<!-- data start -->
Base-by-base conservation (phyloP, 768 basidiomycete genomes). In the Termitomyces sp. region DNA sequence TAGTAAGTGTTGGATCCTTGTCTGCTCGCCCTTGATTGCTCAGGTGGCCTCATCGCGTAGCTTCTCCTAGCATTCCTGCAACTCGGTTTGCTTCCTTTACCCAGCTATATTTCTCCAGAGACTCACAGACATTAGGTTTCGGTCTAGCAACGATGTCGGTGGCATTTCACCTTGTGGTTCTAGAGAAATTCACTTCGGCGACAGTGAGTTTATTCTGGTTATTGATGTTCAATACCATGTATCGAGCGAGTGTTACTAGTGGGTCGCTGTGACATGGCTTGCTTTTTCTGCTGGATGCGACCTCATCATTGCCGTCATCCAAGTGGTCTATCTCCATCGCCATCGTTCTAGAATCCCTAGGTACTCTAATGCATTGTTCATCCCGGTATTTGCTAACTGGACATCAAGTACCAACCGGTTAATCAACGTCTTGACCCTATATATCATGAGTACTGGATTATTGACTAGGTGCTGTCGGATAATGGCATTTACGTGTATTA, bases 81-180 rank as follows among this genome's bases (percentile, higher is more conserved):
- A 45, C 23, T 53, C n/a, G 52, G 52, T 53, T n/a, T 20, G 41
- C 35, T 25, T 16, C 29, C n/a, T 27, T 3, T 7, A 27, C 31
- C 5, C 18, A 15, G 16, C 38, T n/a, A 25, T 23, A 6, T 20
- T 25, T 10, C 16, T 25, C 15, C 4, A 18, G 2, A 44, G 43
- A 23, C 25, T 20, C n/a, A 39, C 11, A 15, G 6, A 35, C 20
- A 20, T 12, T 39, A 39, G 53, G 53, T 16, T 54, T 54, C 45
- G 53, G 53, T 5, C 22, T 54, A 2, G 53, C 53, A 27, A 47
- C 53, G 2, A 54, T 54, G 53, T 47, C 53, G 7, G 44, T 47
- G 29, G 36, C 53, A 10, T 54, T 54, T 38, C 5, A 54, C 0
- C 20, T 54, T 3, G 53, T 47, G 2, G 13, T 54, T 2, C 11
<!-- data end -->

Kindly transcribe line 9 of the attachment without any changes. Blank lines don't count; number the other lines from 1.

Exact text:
- C 53, G 2, A 54, T 54, G 53, T 47, C 53, G 7, G 44, T 47